This is a different type of race review and I’m excited to share it with you to help prepare your sporting events towards success. If you analyze why many of your races go well and especially why they don’t go well, you can identify opportunities to make events go better more often.
I will look at the 9 risks and concerns I had and how I was able to manage them or not towards finishing 2018 Mont-aux-Sources Ultramarathon Trail Challenge in South African in a whopping 9 hours and 39 mins! Believe me, I was tired by the end but very happy! You, too, can prevent many of your risks and concerns.
Watch the Prepare to Succeed in Ultramarathon Running and Cycling || Mont-aux-Sources, South Africa YouTube video for amazing race footage. Please click Like and Subscribe!
In brief, what were my big risks and concerns for this tough event? (Scroll below for the details for each point.)
- The 50km race distance in high mountains at high altitude and with almost 3,000m of climbing and descending
- My training
- Gear selection and packing
- Cramping in my legs
- Blisters or chaffing
- Injuries or falls
Be proactive and do your analysis from your unique perspective and the conditions of your event. I’m convinced we can always improve our preparedness. What are the problems, worries and risks you can identify for an upcoming race or that you have frequently encountered in past events? This could be leg (or stomach) cramping, injuries, hitting the wall, being late for the start, being nervous, and so on.
Here were my biggest concerns and risks for the 2018 Mont-aux-Sources Ultramarathon Trail Challenge:
1. The 50km race distance in high mountains at high altitude and with almost 3,000m of climbing and descending
I’ve been competing in road and cross-country running for over 30 years and thoroughly love it, but this race was a new level of difficulty for me. 50km is only a bit further than a marathon’s standard 42.2km race distance, right? Well, not this race!!! My goodness, with technical trails up 2,800m and down 2,800 the massive Drakensberg mountains, this was not simply going to be a mere 8km further than a standard road marathon.
Toward completing this event, I knew it was going to be tough and I ramped up my time on trails and especially technical trails with tricky footing. You might recall the Better Preparedness episode I did about bicycle helmets which was actually following a big fall and hitting my head during a 25km trail race three weeks prior to the Mont-aux-Sources race. About 4km into the Magaliesberg Mountain Trail Challenge, I tripped on a low-lying thorn branch and fell, and couldn’t get my hands out in front of me quickly enough. This meant I hit my head near my eye very, very hard into the hard dirt ground. So, believe me, I knew I’d have to be in full concentration for the entire race distance.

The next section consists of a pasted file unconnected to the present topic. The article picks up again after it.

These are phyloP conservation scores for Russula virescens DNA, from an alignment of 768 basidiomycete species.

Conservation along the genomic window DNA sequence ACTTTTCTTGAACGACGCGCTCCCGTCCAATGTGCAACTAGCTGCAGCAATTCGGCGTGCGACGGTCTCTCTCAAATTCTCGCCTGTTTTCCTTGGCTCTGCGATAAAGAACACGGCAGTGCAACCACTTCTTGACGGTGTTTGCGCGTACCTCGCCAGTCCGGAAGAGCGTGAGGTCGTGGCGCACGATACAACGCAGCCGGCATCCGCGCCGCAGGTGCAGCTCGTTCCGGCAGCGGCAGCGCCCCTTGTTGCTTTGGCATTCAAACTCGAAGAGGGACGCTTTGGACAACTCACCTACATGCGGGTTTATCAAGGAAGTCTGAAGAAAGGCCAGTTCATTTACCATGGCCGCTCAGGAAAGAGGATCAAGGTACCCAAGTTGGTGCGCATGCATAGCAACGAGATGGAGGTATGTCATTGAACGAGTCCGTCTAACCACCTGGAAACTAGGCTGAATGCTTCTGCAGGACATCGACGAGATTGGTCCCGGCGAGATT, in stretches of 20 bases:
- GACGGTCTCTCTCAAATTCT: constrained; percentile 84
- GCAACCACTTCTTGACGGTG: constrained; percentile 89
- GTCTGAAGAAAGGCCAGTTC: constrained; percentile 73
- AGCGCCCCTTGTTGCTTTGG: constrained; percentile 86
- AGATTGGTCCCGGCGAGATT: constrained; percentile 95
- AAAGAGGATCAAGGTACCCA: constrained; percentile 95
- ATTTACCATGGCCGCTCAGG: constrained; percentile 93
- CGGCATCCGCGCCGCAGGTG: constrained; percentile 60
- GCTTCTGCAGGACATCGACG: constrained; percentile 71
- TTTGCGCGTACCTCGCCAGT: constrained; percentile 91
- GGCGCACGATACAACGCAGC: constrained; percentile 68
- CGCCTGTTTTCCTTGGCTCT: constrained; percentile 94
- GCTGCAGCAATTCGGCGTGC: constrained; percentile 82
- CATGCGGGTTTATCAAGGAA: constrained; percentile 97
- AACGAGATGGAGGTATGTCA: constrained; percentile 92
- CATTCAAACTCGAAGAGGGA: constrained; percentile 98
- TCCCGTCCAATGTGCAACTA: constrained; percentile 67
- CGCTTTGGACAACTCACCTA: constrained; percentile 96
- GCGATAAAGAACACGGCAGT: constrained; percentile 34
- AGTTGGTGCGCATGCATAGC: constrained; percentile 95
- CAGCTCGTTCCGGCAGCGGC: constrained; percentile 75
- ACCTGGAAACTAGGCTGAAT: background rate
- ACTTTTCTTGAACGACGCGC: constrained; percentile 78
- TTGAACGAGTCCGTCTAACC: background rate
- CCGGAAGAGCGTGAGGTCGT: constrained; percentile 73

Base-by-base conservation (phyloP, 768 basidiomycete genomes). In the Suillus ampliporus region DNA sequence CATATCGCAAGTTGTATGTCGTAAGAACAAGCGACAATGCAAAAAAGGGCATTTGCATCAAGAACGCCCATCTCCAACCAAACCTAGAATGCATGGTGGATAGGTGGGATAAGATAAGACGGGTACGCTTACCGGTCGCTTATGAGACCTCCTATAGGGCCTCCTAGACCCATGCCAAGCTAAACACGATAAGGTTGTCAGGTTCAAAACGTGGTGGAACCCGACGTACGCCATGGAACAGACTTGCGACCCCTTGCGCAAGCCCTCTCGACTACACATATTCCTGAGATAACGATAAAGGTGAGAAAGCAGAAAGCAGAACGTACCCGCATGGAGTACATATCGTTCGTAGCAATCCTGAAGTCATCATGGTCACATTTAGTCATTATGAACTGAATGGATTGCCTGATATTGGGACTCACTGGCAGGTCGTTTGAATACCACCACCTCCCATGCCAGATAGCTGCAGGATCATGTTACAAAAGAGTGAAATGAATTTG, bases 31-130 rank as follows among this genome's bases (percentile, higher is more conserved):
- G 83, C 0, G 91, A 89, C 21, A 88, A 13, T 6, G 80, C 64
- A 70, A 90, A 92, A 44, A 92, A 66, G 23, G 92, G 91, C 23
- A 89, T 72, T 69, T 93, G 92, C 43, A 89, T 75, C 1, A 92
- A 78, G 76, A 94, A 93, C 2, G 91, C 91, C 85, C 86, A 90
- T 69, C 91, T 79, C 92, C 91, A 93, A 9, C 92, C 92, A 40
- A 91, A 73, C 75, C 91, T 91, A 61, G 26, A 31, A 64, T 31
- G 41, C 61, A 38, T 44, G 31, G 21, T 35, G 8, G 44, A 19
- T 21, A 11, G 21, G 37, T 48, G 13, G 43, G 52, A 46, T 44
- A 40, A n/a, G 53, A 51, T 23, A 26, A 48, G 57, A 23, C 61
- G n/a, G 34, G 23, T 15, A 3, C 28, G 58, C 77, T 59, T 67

2. My training
Training was clearly going to be my biggest weakness and concern for this event. I had been injured for a few months earlier this year and had only resumed quality training about 4 months ago before the race. I focussed on building my trail and road mileage as rapidly as possible but not too quickly as to risk a relapse of my calf muscle injury or my tibia stress fracture from a couple of years ago.
My goal was to be as trail fit as possible by race day but most importantly to be healthy and injury-free. This was a big success. I stood on the start line knowing I wasn’t as fit as I would have liked but I felt pleased to be standing there with no existing injuries!
One of my trail-running buddies had a fantastic and intelligent 8 months of building up to the race and he stood on the start line injury-free and (to my jealousy) really fit. He had an awesome race.
3. Gear selection and packing
I did a Better Preparedness episode called How to Pack for a Trail Ultra-Marathon // South Africa Mont-aux-Sources which detailed how I packed for the race and provided the reasoning behind each item. This included my race clothing, hydration pack, and all the mandatory items and those extra preparedness that I like to have.
My gear selection and packing were spot on. The cool, sunny and windy conditions suited me quite well and meant I could start and finish without putting on or taking off more layers. In any case, I prefer to under dress. Many fellow competitors had much warmer clothing than I did so it always comes down to the individual.